Grade the work, not the behavior

Grade the Work, Not the Behavior, writes Cindi Rigsbee on Education Week Teacher, hitting a topic that Cal has raised in the comments. A middle-school English teacher, Rigsbee no longer gives a zero for cheating, she explains.

I now respond by reassigning the work or re-administering the test by making it different and, if possible, more rigorous. For example, what was at first a multiple-choice quiz may become an essay when I retest the student. Yes, it’s more time-consuming than ripping up the original work and giving a zero — but it’s worth it to me to actually be able to assess whether or not my students have met my learning goals. I can’t determine that if they never do the work.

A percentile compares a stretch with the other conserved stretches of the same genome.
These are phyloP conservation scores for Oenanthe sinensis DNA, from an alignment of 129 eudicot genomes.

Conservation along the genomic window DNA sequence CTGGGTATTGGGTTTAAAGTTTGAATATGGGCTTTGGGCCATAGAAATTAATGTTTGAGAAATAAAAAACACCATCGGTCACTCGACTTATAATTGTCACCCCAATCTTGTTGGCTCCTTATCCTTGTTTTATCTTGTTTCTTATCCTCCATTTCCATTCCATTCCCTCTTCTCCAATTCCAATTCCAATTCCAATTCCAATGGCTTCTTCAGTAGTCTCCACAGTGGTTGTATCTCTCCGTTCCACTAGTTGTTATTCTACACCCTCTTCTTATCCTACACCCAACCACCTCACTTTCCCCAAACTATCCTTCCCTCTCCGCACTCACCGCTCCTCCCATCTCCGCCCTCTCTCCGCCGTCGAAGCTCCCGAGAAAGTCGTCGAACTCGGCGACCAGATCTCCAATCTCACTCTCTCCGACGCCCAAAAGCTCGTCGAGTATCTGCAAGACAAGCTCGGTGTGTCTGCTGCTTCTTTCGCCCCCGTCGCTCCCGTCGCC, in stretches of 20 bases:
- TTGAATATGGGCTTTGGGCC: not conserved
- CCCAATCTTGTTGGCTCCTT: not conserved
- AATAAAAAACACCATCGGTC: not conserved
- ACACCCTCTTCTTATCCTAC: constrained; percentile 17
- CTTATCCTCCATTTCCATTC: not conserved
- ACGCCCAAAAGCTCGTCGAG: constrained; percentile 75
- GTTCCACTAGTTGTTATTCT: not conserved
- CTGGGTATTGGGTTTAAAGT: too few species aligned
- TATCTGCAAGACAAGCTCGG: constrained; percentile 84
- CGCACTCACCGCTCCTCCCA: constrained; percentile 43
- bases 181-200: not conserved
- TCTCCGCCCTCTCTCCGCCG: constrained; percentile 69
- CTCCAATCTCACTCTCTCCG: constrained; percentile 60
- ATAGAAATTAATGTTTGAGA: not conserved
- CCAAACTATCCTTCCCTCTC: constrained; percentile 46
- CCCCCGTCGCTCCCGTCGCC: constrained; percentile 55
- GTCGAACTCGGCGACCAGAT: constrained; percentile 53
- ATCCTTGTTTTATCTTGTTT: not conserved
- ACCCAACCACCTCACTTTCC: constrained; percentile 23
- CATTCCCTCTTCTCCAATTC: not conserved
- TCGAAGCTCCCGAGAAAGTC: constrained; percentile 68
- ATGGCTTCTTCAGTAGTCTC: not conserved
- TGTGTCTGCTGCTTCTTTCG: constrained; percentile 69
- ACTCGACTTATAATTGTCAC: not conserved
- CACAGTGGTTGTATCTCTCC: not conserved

When students aren’t doing homework, she calls them to her desk for a “grade conference,” and lets them make up late assignments — up to a point.

My mantra of “I just want them to do the work” has to be balanced with “I can’t grade 97 late assignments, some from the first week of the grading period, the night before my grades are due.” Determining how much late work to accept is, of course, a personal choice driven by individual teaching philosophies (and in some cases, schoolwide policies). But it is important that makeup work requirements are communicated early and often to students and parents.

She also takes away privileges, such as eating lunch with friends, if students fail to complete their work. “After all, who wants to sit with me, completing work that should’ve been done three days ago, when they could be solving middle school dramas with their friends?”  Her philosophy is “harass till they pass.”

Rigsbee also warns students that other teachers may not give  them a second chance and that cheating in college or work will have dire consequences.

This sounds like more work for the teacher. Is it worth it?

 

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